Ganim gives ex-NAACP chief, legislative candidate job
BRIDGEPORT — Having failed to become a state Senator, activist Carolyn Vermont has landed a job in City Hall as a mayoral aide.
Mayor Joe Ganim announced Thursday that Vermont, former head of the Greater Bridgeport NAACP and a recent legislative candidate for retiring state Senator Ed Gomes’ seat, will be the administration’s new community liaison.
The city did not immediately state how much Vermont will earn.
Ganim, who ran Bridgeport in the 1990s and was re-elected in 2015, has in recent years found similar paid community outreach work for political allies like state Rep. Rev. Charlie Stallworth and former Town Clerk Alma Maya.
But in this most recent case the City Council when crafting a new municipal budget last spring called on the mayor to hire a liaison rather than fill the vacant deputy chief of staff position in his office.
“Carolyn is a true supporter and activist for the most vulnerable in our city,” Ganim said in a statement. “Her extensive knowledge of the city along with her passion and devotion to children’s and community services make Carolyn a valuable team member to serve in this role for my administration.”
Thursday’s announcement noted that Vermont has most recently been director of urban initiatives for Connecticut Against Gun Violence and, prior to that, held managerial and consultant positions with various other nonprofits.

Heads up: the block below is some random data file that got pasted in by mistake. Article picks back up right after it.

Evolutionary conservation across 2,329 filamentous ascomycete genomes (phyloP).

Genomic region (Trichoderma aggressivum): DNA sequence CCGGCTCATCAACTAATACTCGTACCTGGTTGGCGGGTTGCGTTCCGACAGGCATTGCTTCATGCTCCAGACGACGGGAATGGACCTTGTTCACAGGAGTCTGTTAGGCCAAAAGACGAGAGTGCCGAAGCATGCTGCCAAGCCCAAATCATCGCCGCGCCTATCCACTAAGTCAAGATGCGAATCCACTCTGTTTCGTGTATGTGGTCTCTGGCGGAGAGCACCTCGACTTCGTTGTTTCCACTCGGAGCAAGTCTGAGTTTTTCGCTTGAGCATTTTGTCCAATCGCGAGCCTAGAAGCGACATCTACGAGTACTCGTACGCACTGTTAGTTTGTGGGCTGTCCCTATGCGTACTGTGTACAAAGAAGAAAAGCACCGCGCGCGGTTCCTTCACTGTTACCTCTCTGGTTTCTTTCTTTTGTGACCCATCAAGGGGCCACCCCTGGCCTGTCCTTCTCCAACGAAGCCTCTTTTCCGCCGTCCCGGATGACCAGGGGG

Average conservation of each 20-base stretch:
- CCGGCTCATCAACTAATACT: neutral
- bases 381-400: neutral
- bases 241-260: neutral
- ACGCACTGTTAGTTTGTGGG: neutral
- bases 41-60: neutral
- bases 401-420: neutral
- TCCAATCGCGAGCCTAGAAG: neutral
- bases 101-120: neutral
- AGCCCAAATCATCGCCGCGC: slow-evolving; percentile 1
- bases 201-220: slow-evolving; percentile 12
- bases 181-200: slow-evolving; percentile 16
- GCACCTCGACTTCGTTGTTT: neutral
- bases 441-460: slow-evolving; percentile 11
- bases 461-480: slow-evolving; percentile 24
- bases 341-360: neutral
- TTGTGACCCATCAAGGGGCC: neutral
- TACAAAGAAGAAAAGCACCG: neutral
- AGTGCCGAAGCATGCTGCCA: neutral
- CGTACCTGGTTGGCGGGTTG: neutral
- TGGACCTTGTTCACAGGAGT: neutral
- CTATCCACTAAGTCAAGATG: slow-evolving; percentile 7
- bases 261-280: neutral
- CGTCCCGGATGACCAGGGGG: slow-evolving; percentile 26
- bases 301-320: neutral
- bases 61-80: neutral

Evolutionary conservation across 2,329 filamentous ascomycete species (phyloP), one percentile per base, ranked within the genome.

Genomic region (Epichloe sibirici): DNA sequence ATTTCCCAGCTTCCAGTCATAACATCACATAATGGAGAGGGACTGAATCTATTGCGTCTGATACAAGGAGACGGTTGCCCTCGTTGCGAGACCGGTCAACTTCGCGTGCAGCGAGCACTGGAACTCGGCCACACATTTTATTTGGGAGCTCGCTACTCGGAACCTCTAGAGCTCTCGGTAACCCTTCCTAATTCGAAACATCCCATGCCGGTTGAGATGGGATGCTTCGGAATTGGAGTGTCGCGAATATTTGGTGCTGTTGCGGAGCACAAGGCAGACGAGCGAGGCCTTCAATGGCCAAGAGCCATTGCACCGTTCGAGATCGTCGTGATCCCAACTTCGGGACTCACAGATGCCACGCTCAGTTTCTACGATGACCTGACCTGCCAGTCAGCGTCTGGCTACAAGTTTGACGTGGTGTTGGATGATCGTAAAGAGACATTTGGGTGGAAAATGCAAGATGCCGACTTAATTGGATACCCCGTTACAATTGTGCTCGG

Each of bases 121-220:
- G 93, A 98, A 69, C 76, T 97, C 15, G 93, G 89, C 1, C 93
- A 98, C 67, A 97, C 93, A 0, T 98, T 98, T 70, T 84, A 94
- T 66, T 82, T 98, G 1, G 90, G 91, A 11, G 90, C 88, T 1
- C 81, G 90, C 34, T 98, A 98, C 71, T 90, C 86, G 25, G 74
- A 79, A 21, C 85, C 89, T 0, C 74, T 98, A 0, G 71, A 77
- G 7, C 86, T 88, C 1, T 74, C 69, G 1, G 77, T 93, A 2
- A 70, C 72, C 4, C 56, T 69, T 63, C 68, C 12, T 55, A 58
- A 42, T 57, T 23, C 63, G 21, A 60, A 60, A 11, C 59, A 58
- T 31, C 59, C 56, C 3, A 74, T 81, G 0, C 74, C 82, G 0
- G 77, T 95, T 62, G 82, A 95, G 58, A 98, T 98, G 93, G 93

And following the May 2017 fatal shooting of 15-year-old Jayson Negron by a rookie police officer, Vermont was among the community leaders Ganim assembled to focus on improving relationships between residents and cops. This group was more administration-friendly, while other activists and clergy members were criticizing City Hall and demanding public safety reforms.
Vermont ran the city’s NAACP branch during a tumultuous period of in-fighting that resulted in the Connecticut NAACP’s temporary take-over of the Greater Bridgeport organization in 2013 and election of a new president, George Mintz.
Vermont recently campaigned for the 23rd District state Senate seat being vacated by Gomes. But she and Gomes’ former legislative aide, Aaron Turner, lost the Democratic Town Committee’s endorsement to Dennis Bradley. Vermont then failed to obtain the necessary petition signatures to force a primary with Bradley.
Ralph Ford, an influential black Democratic leader, has been pressuring Ganim to diversify his close aides. Ford said he is friends with Vermont but was taking a wait-and-see approach to her hiring.
“What does that mean to be ’community liaison?” Ford said. “Is this just window dressing or will it really have an impact in terms of advising the administration? Just to have a position so you can say, ‘Oh, I have somebody of color in my office’, that doesn’t satisfy me.”
City Council President Aidee Nieves found it “a little surprising” that the liason position, having been created in the spring, was being filled now.
“Carolyn is a good community leader. She’s known throughout Fairfield County for the work she’s done,” Nieves said. “It’s my hope she can work with all the community and across all organizations to ensure everyone’s voice is at the table.”